Actually he neglected to mention this fact in his column this morning. (It's less than 1.0 percent of GDP and only about 0.5 percent of GDP if we net out the interest rebated by the Fed.) Samuelson tells us:

"The true national debt could be triple the conventional estimate, anywhere from $11 trillion to $31 trillion by my reckoning. The differences mostly reflect explicit and implicit “off-budget” federal loan guarantees. In another economic downturn, these could result in large losses that would be brought “on budget” and worsen already huge deficits. That’s the danger.

"My purpose is not to scare or sensationalize. It’s simply to illuminate the problem."

Actually, Samuelson may have inadvertently done the latter.

If you want to make the jump from the $11 trillion commonly used number, or the $16 trillion debt subject to the legal debt ceiling, to get to Samuelson's $31 trillion, you have to add $2.9 trillion in loan guarantees (largely student loans and small businesses), $5.1 trillion in mortgages guaranteed through Fannie and Freddie, and $7.3 trillion in federal deposit insurance. What's neat about these additional debts is that they are tied to assets.

In the case of small businesses, the assets are the businesses. In the case of mortgages, the assets are the houses. In the case of deposit insurance, the assets are the deposits and the banks' assets. (I left out student loans -- we can't force people to work, but it is pretty hard to imagine a situation where all of our doctors and lawyers can't pay any of the debt they owe.)

Should we be worried if the government has more debt, even if it is tied to assets that have considerably larger values? It is difficult to see why. Is a business that has debt of $2 billion and has $10 billion in assets in worse shape than a business with no debt but only $5 billion in assets? In Samuelson's scare story it is, because he only looks at liabilities, not assets. 

We certainly should have been worried about Fannie and Freddie's debt when they made massive commitments in a hugely over-valued housing market. Some of us, who don't have access to the Post's opinion pages, did raise such concerns. But now that the housing market has fallen by 30 percent in real terms, what is the probability of large-scale losses on loans that generally do not exceed 80 percent of market value?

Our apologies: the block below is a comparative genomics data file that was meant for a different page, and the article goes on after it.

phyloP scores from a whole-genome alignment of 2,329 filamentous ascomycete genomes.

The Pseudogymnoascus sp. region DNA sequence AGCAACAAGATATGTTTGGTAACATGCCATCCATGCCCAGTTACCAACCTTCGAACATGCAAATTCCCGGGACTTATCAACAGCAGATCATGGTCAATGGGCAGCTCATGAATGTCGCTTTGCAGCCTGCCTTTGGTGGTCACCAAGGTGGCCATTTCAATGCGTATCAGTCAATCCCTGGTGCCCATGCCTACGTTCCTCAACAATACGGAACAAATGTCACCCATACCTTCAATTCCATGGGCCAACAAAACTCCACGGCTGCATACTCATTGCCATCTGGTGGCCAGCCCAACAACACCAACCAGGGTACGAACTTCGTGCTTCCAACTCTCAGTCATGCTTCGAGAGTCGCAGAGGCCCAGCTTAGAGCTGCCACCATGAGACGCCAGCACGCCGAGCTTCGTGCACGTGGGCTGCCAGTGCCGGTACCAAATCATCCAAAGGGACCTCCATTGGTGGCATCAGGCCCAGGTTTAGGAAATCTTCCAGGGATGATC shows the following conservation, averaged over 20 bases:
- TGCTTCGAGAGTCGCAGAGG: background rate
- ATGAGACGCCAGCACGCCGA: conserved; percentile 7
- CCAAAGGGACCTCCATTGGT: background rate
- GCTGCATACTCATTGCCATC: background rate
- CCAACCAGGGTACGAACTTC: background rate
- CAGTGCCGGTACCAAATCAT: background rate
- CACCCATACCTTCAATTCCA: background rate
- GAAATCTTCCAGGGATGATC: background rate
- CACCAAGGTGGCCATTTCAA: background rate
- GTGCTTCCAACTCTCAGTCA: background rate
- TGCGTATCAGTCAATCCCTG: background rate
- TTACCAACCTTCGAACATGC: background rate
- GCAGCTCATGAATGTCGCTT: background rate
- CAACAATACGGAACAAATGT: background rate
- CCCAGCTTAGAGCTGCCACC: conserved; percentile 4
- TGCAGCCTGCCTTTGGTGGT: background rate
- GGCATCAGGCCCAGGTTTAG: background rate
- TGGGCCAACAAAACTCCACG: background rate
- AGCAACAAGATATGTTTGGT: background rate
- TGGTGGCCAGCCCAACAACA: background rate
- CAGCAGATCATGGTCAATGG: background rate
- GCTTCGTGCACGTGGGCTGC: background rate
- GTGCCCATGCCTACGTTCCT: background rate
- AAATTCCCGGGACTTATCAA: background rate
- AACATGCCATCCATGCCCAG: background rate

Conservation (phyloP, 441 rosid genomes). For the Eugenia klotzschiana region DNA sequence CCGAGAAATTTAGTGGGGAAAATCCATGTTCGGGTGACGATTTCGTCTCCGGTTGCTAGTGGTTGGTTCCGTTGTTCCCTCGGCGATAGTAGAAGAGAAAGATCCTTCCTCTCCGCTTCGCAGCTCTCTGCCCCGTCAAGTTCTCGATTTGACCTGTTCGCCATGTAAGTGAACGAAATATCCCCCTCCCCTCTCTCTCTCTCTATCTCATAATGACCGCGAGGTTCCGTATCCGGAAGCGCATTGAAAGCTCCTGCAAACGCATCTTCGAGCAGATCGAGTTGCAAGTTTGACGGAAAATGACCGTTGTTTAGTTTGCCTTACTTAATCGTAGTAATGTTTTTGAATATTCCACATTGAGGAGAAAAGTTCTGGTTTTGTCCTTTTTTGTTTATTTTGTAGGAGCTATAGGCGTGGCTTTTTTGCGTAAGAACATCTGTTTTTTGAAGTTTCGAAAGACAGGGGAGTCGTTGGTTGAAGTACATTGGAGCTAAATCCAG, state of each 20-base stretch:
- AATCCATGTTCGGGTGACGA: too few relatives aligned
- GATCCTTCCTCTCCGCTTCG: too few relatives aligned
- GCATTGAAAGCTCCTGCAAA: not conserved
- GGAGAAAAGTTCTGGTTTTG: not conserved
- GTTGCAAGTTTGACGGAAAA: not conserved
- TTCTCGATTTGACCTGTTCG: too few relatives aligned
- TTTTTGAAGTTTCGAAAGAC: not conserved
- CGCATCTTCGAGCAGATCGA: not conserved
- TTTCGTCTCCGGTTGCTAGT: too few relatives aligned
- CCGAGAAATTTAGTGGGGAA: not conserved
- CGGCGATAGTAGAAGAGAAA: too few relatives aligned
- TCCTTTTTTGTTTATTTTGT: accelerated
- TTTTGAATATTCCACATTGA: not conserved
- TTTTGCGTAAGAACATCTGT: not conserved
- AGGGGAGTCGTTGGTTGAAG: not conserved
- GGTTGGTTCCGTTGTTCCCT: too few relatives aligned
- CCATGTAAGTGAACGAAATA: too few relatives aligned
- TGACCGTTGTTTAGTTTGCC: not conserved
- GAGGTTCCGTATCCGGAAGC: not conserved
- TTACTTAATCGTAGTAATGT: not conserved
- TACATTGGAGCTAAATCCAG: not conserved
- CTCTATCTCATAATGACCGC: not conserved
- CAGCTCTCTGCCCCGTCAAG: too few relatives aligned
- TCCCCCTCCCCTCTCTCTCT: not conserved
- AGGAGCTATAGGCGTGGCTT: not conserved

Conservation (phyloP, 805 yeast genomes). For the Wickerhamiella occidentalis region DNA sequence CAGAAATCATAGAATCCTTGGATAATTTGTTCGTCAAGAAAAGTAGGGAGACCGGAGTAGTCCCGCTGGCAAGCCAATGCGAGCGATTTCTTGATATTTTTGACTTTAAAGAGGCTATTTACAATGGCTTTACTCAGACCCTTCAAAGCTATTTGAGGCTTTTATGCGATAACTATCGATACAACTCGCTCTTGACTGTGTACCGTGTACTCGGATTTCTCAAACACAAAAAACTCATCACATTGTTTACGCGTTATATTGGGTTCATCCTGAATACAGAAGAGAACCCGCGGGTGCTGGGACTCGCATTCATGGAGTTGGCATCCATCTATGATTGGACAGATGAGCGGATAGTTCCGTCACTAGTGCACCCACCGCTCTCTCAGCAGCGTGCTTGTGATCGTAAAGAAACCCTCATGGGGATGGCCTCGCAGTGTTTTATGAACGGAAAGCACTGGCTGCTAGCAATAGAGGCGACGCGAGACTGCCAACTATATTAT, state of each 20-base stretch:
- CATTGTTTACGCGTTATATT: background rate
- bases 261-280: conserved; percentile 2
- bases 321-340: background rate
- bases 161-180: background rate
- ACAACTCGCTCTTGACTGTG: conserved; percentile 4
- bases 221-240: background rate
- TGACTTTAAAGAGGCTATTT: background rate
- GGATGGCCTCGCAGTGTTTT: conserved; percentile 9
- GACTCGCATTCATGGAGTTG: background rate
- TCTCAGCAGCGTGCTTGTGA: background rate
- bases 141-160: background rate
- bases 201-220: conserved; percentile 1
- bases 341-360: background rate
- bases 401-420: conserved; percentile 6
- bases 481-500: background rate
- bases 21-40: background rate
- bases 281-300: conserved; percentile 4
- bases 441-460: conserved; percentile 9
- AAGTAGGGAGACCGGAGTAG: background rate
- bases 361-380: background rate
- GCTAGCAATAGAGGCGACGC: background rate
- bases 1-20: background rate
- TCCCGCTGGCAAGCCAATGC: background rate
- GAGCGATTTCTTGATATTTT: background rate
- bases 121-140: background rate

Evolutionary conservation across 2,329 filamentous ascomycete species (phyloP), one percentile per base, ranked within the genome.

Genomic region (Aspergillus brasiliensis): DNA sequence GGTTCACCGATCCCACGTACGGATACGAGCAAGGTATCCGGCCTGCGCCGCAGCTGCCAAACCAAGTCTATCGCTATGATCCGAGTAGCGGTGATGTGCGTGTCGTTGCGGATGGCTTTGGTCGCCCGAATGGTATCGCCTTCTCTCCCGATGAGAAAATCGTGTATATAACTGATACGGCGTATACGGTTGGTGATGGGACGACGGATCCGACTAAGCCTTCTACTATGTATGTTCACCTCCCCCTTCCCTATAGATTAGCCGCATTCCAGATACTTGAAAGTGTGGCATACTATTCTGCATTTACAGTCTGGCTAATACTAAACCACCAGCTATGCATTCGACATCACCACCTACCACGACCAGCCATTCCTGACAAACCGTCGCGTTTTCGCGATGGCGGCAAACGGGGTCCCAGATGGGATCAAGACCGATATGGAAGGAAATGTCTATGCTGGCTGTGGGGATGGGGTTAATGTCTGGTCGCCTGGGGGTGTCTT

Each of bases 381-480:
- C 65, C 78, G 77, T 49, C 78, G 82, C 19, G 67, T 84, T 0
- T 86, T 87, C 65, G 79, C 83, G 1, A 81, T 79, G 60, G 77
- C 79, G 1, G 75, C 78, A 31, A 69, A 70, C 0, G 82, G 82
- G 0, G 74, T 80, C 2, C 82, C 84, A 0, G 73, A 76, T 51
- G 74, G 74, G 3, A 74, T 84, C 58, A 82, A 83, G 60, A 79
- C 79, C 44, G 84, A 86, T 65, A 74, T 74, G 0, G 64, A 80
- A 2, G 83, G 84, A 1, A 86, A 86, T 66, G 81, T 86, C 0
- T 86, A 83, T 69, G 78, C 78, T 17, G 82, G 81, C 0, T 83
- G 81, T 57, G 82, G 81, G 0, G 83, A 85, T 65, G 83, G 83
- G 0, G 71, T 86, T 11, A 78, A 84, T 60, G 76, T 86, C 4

Similarly, if we don't get the Robert Rubins of the world again playing crazy games at government insured banks, is it necessary to spend a lot of time worrying about the $7.3 trillion in insured deposits? (Wait, I forgot Robert Rubin is still a highly respected person in DC policy circles, maybe we should be worried.)

Seriously, in a normally functioning economy these liabilities should be no concern whatsoever. If Samuelson wants to suggest (he does) that the economy could go into a further downturn of Great Depression order of magnitude, then these debts would pose a problem for the government, but who gives a damn? If we are facing a decade of double digit unemployment, then worrying about the government's fiscal obligation is a trivial after-thought that is not worth the time of serious people. It's like asking how we pay for Social Security after a nuclear holocaust. That concern might employ people at the Washington Post, but it need not detain the rest of us.

The moral of the story is that we should focus on getting the economy growing again. If we did, we would have more people employed, we would be building up our capital stock (both public and private) and children would be doing better in school because they are being raised in homes with parents who have stable employment, and these government guarantees would be of no concern whatsoever.

Give Samuelson a lollipop for finding yet another way to scare people about the government's debt and then get back to thinking about real economic problems.